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Creative Stacking Diversions

Last week, I mentioned that I’d be covering my use of Stack Modes as an “automatic tourist remover.” However, this week, I endeavored to get out in the field and take some new photos specifically for this tutorial, but the weather refused to cooperate, and did so repeatedly. So, we’ll save that tutorial for next week, and take a little creative diversion with Photoshop’s Smart Objects and Stack Modes.


Some time back on TipSquirrel, we explored the Difference blending mode, and saw that it can have a striking effect when combining two layers. Smart Objects, when stacked with the mode called “Range,” have a similar but even more powerful capability.

We’ll start with three images, in Bridge. For this technique, I recommend images that have a mix of colors, textures and shapes – the more, the merrier. For this example, I used an image of some motorcycles, a snapshot taken in a shopping mall, and a photo of a tree turned 90 degrees, just for fun.

SO-Range-01 SO-Range-02


We start by selecting the three images as shown, and within Bridge, using the command Tools > Photoshop > Load Files Into Photoshop Layers…


One the images are loaded into Photoshop, we select all three layers, and (from the Layers Panel context menu) choose Convert to Smart Object.


If you’ve been following the last few tips on Smart Object Stacking, the next step should be quite familiar. Choose Layer > Smart Objects > Stack Mode > Range.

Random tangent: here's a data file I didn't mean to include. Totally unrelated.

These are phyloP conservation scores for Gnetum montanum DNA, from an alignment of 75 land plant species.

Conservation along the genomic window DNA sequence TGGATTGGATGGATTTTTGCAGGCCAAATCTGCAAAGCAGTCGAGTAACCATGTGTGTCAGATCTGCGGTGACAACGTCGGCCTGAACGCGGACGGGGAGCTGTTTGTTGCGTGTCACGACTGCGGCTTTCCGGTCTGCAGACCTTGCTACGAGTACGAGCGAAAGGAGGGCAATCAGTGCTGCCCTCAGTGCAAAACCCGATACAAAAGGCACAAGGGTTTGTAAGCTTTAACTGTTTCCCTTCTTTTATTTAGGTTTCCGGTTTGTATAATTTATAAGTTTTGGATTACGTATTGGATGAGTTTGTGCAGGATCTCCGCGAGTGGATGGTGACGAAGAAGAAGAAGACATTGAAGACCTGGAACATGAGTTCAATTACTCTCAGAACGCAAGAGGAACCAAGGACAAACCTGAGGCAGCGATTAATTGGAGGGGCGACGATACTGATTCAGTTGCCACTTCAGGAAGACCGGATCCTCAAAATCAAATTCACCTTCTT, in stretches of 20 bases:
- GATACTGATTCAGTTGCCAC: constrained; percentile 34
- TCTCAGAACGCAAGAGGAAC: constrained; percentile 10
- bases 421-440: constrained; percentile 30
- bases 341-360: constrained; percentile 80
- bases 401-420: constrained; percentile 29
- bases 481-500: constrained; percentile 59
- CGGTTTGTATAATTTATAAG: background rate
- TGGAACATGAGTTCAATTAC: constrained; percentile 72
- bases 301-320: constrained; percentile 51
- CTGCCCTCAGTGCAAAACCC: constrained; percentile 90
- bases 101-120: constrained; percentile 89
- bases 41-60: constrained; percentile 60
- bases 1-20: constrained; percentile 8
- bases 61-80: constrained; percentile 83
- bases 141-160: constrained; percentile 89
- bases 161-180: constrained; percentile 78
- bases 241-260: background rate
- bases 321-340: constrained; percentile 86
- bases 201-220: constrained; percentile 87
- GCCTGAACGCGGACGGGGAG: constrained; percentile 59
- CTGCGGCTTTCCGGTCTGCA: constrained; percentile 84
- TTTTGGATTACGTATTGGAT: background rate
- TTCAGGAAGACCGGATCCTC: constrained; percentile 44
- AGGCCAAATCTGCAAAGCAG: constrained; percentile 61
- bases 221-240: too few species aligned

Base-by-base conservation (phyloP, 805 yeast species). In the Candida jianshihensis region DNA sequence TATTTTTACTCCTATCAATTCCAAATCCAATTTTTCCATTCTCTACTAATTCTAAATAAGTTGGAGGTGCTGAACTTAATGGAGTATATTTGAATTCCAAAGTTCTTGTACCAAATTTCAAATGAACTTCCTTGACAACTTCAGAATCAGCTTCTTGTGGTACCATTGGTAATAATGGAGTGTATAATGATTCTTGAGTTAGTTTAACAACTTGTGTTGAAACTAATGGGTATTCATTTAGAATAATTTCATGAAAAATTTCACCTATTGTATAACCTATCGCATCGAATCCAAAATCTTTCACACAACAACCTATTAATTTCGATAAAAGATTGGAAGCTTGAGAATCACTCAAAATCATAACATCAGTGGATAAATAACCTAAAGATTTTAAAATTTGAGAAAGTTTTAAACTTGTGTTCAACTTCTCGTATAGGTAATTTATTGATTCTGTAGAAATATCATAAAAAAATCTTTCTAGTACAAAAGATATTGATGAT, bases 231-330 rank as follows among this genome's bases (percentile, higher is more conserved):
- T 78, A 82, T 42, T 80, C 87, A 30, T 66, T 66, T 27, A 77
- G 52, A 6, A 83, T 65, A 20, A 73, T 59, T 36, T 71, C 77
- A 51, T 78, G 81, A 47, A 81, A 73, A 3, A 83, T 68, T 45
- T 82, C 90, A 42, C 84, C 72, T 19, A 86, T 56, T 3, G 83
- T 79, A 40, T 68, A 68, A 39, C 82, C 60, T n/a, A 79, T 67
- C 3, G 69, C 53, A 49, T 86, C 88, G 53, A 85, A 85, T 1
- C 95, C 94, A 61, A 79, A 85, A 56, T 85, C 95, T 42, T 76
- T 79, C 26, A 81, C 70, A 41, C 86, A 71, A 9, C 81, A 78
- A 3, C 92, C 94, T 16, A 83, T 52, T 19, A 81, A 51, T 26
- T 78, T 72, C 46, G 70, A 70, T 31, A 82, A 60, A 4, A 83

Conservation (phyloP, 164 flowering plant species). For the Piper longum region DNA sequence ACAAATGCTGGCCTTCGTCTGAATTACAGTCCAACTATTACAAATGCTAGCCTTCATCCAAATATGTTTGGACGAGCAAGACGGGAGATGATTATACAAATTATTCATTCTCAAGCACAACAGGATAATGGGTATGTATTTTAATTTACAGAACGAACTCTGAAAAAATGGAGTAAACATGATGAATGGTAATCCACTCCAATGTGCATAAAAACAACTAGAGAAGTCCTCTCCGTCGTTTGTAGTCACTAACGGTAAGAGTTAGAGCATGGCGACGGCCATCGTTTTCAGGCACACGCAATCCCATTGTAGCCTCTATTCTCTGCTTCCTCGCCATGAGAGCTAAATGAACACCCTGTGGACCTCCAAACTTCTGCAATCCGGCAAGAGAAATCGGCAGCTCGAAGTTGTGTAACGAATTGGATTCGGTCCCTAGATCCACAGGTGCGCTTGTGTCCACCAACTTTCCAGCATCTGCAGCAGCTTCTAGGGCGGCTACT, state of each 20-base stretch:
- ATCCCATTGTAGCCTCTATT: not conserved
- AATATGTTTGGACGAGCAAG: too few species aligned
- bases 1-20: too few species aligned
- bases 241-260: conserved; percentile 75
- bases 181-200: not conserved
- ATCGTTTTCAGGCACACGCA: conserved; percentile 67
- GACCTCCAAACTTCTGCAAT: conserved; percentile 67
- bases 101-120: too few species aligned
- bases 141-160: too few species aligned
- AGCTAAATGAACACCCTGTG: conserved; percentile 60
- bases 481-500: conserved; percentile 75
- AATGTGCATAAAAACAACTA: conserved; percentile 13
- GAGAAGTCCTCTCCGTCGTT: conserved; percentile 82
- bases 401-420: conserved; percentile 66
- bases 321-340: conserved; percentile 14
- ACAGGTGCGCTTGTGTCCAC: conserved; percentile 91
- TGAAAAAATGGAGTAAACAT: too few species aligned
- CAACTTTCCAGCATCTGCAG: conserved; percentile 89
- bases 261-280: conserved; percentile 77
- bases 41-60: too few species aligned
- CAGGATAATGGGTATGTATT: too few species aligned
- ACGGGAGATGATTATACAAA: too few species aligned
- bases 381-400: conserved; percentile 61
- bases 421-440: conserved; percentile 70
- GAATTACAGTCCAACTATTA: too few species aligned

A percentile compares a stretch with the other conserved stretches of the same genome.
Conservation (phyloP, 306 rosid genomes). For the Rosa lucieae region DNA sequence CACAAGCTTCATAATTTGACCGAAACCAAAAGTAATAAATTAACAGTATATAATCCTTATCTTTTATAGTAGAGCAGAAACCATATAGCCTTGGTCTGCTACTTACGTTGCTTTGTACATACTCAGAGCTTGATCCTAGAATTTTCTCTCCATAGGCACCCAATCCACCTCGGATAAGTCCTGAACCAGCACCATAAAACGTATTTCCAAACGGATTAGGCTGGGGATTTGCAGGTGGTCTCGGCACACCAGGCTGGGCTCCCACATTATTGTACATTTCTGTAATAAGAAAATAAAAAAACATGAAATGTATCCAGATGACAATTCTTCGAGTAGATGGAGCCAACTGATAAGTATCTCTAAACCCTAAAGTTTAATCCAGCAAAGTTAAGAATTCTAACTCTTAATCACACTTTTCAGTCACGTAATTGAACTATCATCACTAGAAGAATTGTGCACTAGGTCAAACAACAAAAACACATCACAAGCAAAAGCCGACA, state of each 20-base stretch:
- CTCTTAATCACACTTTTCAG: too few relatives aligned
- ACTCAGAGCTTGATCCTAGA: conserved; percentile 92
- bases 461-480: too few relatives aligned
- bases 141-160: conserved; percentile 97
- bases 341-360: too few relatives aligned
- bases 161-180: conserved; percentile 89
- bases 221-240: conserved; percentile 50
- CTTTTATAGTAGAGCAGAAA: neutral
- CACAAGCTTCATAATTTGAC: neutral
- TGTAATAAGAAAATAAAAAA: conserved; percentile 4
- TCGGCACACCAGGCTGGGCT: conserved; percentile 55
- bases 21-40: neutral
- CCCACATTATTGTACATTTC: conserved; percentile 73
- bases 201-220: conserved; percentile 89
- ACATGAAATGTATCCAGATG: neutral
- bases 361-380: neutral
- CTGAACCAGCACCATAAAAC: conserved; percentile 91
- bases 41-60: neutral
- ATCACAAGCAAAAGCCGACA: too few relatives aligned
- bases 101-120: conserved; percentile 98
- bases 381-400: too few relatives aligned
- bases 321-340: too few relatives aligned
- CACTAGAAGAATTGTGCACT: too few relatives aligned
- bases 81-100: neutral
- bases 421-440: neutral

And, right away you should see the result.


The interaction between the layers is similar to Photoshop’s Difference blending, and in fact two layers stacked with “Range” will look the same as if Difference blending is used. But, with Stack modes, you can have as many layers as you want, and blend them in a single step.

Here are a few more examples. These three images:

SO-Range-05 SO-Range-06 SO-Range-07

Produce this result:


Add another three images to the same stack:

SO-Range-09 SO-Range-10 SO-Range-11

And you get a 6-image blend:


You can experiment with other blend modes, but I’ve found that “Range” and sometimes “Variance” seem to work best for this technique. If you’re feeling in a psychedelic mood, you can also try “Skewness.”

Give it a try – experiment on your own. You’ll learn a little more about Smart Objects, and you’ll more than likely stumble into some very interesting combinations! Who needs stock backgrounds, when you can create your own more interesting composites?

About Michael Hoffman (224 Articles)
Mike has been a photographer, artist, educator, and technophile for most of his life. Early in his career, he created technical illustrations and photographs for electronic equipment manufacturers, and taught classes in computer aided drafting and 3D modeling software. When digital cameras became widely available in the late 1990s, the move was a natural one, and has led to a happy combination of technology, software, photography and art. Mike is an Adobe Certified Expert in Photoshop and Acrobat, and is well versed in Lightroom and Photoshop Elements, as well as Illustrator and InDesign. He has also contributed his time and efforts to the excellent work being done by Operation Photo Rescue, in restoring photographs damaged by natural disasters. As an active member of the National Association of Photoshop Professionals, he continues his quest for excellence in art, excellence in design, and excellence in education.

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